The judge overseeing the trial of former Illinois Governor Rod Blagojevich says he was duped by the governor's defense team in the last trial. As a result Judge James Zagel indicated at a hearing Thursday that he's going to keep Blagojevich's defense team on a short leash, shorter than in the first trial.
Zagel said he gave them a lot of leeway in their questioning in the first trial because he thought Blagojevich would testify and that testimony would provide a foundation for evidence that otherwise might not have been allowed. Blagojevich attorney Sam Adam Jr. had promised jurors in his opening statement that the governor was going to take the witness stand but when the time came, Blagojevich's attorneys didn't present a defense at all.
Adam apologized to jurors that they didn't get to hear the governor's side of the story but he said prosecutors hadn't proven their case so there was no need for them to present any witnesses.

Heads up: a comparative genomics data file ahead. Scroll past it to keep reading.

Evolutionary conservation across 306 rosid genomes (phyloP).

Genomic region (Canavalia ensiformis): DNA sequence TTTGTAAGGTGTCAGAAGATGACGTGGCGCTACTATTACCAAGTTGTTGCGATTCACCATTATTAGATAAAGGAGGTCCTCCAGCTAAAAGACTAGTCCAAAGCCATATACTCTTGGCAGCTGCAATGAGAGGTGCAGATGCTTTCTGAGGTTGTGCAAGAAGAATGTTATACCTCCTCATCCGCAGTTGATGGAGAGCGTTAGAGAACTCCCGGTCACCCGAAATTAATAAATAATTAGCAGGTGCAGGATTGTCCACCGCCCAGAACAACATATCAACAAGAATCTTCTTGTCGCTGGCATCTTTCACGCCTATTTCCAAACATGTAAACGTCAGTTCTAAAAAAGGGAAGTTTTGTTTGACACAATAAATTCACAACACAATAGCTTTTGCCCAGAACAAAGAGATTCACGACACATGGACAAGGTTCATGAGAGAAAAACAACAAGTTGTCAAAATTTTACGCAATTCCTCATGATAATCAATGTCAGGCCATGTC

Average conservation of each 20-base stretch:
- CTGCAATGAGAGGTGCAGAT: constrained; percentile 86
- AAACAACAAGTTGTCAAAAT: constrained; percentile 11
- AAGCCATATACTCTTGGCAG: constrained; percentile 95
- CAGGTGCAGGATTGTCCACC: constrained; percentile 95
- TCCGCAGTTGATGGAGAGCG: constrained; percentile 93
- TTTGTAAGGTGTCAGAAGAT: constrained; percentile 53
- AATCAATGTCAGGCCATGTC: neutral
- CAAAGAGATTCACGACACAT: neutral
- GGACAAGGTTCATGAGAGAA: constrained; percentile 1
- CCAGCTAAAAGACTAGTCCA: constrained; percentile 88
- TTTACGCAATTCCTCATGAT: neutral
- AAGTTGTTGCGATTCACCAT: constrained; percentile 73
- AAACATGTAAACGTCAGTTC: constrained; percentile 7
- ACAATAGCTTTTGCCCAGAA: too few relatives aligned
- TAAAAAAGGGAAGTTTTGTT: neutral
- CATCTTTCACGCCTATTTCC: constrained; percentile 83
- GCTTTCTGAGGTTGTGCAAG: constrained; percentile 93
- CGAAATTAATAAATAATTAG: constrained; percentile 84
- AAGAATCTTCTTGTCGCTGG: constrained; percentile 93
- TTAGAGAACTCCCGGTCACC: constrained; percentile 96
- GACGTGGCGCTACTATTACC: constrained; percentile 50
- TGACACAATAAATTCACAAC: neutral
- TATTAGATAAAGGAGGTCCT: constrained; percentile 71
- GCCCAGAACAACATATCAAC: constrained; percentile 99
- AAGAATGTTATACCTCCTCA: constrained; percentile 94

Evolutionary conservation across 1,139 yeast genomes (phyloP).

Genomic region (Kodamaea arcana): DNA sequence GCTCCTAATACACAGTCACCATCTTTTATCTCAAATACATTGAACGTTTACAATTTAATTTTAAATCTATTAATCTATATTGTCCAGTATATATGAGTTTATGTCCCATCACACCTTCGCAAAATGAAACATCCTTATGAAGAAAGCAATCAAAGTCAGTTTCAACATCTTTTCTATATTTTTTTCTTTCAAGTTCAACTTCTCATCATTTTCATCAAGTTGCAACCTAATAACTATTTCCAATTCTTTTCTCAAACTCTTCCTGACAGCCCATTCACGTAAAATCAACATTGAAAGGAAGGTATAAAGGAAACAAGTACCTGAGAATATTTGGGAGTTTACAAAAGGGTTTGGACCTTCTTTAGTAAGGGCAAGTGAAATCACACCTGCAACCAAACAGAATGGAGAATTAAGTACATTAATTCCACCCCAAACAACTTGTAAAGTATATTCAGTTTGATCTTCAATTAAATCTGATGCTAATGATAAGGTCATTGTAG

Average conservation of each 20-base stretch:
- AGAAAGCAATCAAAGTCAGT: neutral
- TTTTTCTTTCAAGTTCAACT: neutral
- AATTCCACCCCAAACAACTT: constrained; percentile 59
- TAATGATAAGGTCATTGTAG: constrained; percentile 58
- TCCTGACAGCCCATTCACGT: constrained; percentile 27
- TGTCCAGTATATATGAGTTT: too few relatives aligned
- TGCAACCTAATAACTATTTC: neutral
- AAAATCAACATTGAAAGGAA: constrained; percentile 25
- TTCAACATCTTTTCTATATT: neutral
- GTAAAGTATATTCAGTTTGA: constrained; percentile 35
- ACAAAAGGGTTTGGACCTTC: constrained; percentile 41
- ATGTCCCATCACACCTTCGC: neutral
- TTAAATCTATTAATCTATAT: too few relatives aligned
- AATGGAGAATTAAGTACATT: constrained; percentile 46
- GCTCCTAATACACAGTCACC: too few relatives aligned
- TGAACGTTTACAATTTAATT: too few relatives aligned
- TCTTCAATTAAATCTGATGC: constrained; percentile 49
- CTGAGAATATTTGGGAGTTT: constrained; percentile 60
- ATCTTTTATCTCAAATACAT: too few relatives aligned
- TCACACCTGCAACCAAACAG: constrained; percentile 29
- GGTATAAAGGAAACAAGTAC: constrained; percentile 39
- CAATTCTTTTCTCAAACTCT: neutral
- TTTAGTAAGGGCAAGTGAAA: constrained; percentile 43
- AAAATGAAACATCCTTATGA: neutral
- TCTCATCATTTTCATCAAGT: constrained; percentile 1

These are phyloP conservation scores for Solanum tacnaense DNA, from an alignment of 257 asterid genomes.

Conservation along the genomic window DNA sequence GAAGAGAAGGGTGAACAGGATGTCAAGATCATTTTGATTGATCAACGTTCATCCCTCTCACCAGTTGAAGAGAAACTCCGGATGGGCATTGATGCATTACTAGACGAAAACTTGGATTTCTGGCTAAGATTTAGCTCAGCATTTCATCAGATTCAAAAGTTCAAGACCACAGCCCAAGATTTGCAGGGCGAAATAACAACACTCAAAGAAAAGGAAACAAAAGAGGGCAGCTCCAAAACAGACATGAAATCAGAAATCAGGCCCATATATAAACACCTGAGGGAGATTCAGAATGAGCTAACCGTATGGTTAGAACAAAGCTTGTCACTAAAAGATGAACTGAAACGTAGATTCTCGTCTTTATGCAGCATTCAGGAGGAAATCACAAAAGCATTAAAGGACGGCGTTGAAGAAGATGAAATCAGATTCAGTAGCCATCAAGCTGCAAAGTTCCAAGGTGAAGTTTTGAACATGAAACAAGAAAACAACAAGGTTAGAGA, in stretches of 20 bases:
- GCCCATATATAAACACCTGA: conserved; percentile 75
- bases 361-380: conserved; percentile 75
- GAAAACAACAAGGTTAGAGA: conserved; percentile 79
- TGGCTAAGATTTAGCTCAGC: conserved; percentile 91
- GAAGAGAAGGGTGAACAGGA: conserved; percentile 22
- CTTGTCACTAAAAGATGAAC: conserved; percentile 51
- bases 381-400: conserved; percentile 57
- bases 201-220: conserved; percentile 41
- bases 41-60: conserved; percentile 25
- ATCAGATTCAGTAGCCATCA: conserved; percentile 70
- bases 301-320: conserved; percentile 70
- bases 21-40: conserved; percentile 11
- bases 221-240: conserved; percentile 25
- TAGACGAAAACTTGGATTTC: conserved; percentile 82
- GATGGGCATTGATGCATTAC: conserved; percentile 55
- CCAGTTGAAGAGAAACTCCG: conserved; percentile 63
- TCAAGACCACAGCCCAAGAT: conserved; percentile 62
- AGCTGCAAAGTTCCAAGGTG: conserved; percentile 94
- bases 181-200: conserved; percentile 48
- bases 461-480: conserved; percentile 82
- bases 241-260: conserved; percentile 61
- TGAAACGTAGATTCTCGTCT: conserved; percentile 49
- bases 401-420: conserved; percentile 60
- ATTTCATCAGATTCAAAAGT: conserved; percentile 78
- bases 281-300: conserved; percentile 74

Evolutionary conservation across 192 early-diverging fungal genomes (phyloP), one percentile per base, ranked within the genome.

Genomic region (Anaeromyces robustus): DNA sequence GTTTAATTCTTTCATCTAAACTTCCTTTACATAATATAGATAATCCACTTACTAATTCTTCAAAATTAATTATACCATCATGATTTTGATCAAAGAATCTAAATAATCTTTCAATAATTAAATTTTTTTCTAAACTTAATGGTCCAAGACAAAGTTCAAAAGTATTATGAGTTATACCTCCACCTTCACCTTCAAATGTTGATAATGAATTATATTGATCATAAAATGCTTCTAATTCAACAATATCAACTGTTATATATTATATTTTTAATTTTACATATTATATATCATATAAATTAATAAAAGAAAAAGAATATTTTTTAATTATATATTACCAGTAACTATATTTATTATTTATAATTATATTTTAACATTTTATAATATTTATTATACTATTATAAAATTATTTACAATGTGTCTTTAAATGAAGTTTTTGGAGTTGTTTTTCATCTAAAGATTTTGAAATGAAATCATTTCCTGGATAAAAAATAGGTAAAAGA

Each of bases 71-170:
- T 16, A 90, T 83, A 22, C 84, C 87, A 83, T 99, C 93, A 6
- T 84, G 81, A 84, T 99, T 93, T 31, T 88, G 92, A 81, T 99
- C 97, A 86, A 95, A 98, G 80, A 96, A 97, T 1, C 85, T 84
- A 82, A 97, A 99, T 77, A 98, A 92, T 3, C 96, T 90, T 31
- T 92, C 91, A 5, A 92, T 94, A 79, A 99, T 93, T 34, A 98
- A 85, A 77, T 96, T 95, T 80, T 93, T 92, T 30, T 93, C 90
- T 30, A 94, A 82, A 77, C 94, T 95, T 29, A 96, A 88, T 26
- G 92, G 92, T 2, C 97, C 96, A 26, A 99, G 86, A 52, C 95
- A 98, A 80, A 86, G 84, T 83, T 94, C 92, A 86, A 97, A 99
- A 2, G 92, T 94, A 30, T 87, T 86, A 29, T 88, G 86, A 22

That's unlikely to happen this time. Zagel handed Blagojevich's defense team several setbacks at Thursday's hearing. He denied several motions going so far as to say one struck him as having a quote, "certain amount of desperation." And Zagel reiterated previous rulings saying that the lawyers can't spend the trial pointing to all of Blagojevich's good deeds in office. He said a criminal who robs banks 10 times in a year can't point to the other three hundred and fifty five days of lawfulness as a defense.
Zagel also reminded Blagojevich's attorneys that they shouldn't ask witnesses questions to simply get jurors to speculate on what might be on phone recordings that aren't played in court. That was a trick Blagojevich's team used repeatedly in the first trial. Jury selection in Blagojevich's retrial is scheduled to begin next wednesday.